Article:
As beach facilities and public swimming pools became more accessible to common people, the degraded water quality of the Harbour, and most important of all, land reclamation and waterfront redevelopment projects have basically nailed the coffin for all swimming sheds in 1970’s. In 1988, Chung Sing Swimming Shed (鐘聲泳棚) reopened at the western end of Kennedy Town, where lush green Mount Davis slopes down to the sea. This remnant from the past, with about 20 members, has become the last operating swimming shed in Hong Kong. The membership of the swimming shed is far from its heyday decades ago. But the relatively secluded Chung Sing Swimming Shed, which commonly known as Sai Wan Swimming Shed (西環泳棚) nowadays, has been offered a second life. Photos of the lovely sunset over tranquil water at Sai Wan Swimming Shed has become an Instagram sensation in the recent decade.
Before the pandemic, Hong Kong was a highly popular tourist destination in Asia, ranked among the top cities in the world for the number of international visitors. Just like many tourist cities around the globe, tourism in Hong Kong has suffered enormously during the pandemic. The numbers of foreign visitors have plummeted, and the once crowded sights across the city have been largely tourist free. Despite the loss of tourist activities, this situation is prompting the return of Hongkongers to places they would normally avoid before the pandemic. Apart from popular museums, beaches, amusement parks, and shopping centres, waterfront promenades along Victoria Harbour, especially in Tsim Sha Tsui at the tip of Kowloon Peninsula, has always been packed with tourists before the Covid. Just like our childhood years, today we can once again wander freely on the Avenue of Stars or linger in the shadow of the Tsim Sha Tsui Clock Tower without bumping into aggressive tourist groups. At night, the undulating reflections of neon lights, LED billboards, and glittering building facades in the water provides the perfect foreground for the skyline of Central, backed upon the silhouette of Victoria Peak. For decades, this postcard perfect Harbour panorama has served as the impeccable visual representation of Hong Kong’s prosperity and vibrancy, illuminating the legend of a city that never sleeps. Beyond the charming skyline on both sides of the water, the busy Victoria Harbour has much more to offer than just its visual glamour.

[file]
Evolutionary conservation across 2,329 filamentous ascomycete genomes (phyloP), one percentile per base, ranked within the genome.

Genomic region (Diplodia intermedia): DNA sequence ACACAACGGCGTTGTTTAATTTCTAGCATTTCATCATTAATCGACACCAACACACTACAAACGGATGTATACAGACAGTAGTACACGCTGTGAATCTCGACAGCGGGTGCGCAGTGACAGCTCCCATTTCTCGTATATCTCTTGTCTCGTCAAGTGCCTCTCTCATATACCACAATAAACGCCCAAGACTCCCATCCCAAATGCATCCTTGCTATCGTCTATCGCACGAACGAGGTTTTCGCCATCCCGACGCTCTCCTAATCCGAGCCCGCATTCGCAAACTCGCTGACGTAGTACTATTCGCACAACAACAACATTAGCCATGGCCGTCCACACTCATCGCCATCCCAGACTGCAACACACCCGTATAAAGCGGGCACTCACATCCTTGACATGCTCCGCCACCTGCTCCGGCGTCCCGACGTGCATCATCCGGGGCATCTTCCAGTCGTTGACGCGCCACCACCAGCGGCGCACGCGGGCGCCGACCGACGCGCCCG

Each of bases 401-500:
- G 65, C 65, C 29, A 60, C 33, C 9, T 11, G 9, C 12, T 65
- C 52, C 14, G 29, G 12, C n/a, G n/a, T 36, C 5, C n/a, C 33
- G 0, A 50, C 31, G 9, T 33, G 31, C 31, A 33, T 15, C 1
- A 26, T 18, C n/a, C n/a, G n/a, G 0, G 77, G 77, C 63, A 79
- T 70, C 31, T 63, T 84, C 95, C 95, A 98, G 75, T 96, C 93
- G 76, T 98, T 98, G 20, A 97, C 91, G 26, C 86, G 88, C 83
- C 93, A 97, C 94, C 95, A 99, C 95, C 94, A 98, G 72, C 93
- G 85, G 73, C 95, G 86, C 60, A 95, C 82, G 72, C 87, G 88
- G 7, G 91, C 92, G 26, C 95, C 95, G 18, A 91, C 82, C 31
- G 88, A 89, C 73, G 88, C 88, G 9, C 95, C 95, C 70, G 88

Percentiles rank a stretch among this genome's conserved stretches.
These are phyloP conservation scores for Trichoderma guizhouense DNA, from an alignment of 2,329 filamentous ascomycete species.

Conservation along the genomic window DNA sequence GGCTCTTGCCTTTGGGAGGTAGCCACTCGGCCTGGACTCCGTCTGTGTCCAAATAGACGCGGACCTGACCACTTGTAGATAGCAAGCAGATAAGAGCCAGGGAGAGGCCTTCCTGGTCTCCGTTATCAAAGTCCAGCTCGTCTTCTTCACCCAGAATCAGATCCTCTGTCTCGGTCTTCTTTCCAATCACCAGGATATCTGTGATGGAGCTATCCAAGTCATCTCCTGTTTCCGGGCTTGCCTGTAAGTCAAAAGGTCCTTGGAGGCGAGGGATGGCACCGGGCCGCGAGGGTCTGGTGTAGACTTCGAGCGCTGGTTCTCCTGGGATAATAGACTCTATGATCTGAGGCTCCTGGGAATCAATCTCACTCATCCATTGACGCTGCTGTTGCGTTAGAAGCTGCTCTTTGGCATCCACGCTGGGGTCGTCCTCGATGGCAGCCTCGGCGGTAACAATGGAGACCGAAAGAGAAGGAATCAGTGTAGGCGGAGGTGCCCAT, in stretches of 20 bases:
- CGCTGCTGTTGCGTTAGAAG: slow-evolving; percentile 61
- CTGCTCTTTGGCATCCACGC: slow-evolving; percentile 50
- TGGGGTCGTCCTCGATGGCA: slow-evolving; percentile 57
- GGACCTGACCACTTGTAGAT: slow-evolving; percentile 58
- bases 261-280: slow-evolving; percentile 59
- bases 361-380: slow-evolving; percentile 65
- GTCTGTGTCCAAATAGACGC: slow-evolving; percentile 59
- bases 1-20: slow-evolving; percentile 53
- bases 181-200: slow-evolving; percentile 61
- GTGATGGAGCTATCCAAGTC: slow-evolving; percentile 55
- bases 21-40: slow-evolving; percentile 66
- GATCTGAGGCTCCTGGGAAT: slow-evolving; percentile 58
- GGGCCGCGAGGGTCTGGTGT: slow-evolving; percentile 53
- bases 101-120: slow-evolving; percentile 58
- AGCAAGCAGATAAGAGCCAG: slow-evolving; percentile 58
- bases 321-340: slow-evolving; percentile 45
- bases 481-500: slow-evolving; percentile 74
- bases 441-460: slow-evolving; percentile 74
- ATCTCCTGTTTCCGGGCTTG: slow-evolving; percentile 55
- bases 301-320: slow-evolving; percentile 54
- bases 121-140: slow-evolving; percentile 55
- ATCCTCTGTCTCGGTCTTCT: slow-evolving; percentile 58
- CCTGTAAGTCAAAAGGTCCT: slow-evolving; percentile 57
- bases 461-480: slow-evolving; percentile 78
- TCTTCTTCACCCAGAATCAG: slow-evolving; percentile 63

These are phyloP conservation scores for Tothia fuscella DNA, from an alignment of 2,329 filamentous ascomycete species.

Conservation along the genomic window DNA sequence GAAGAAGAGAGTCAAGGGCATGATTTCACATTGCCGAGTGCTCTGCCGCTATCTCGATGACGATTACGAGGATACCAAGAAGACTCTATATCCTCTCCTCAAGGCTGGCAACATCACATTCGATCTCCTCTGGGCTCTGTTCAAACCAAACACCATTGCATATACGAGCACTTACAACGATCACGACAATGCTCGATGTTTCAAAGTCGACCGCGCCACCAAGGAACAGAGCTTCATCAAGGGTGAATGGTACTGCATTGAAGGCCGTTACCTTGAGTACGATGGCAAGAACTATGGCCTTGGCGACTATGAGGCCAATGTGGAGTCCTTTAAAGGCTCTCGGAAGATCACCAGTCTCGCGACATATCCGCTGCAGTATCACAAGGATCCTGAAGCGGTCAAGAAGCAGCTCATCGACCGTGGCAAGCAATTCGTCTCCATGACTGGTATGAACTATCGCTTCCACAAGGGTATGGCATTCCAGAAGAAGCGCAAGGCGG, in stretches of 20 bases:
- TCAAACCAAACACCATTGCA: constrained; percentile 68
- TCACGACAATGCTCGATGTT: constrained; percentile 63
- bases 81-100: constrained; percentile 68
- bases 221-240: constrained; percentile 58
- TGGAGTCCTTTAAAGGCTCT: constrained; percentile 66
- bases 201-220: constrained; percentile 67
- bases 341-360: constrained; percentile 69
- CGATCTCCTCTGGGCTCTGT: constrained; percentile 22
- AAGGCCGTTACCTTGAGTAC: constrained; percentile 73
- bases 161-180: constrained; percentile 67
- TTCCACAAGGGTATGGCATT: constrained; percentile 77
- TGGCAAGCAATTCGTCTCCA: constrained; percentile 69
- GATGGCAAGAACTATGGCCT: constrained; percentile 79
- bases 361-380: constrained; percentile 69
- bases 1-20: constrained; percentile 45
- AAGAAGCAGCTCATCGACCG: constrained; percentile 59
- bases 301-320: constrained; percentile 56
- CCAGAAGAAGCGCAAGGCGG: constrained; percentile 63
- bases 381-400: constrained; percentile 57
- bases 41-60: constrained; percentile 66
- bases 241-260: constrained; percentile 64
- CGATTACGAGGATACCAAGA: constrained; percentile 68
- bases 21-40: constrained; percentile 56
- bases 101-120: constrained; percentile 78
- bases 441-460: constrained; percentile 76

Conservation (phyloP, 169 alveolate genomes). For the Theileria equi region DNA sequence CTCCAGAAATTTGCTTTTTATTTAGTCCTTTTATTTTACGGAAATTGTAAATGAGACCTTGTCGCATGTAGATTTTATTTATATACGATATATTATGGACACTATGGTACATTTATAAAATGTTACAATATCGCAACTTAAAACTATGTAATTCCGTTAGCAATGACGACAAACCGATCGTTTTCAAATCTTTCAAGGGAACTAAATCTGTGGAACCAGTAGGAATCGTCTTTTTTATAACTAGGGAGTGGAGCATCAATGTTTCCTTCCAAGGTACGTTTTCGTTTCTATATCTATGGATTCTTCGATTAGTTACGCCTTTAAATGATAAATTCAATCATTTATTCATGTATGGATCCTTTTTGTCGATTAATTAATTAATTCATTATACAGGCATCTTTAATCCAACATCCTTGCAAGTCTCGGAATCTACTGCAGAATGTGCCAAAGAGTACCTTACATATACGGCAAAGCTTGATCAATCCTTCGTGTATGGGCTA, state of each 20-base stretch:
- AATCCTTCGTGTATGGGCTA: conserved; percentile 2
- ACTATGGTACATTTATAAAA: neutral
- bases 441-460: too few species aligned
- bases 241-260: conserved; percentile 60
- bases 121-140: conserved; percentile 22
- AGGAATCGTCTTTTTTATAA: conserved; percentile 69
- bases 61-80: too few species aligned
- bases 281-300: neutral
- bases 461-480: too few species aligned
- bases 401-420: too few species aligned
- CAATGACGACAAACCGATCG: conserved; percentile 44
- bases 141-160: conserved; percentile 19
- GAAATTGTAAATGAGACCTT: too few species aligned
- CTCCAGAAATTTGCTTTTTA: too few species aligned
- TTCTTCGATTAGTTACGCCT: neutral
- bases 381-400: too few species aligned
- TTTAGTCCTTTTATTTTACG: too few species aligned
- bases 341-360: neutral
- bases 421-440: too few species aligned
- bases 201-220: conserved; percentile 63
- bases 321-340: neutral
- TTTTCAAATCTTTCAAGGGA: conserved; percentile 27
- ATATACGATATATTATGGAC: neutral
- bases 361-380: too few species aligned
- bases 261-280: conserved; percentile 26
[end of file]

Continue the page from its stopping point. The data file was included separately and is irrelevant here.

In Feng Shui, the traditional Chinese practice that harnesses the energy of surrounding environment, the element “water” is often associated with wealth and fortune. For Hong Kong, this water element can be definitely identified as the Victoria Harbour. From founding of the trading port, to the establishment of Far East’s finance and servicing hub, Victoria Harbour, the 41.88 km2 stretch of sea between Hong Kong Island and Kowloon Peninsula, has always played a vital role. The Harbour is indeed where the story of Hong Kong begins. Known for its deep and sheltered water, the natural landform of the Harbour was one of the main reasons why Hong Kong was chosen by the British in 1841. Since the mid-19th century, the British put a great deal of effort to establish Hong Kong as their subtropical metropolis in the Far East and commercial gateway into China. The Harbour and its waterfront developments have been at the centre stage of Hong Kong’s evolution every since. To sustain population and economic growth, major land reclamation projects have never ceased to transform the urban extent of the city ever since 1840’s. More office towers, residential complexes, hotels, shopping centres, government buildings, museums, convention centre, stadiums, cruise terminals, promenades, piers, etc. would be erected after each reclamation scheme, redrawing the urban coastline at least once in every generation.
For many neighborhoods in the city, Victoria Harbour is always just a few blocks away. Exploring the everchanging waterfront areas is an interesting way to understand the past, present and future of Hong Kong. Our next series of posts will do exactly that.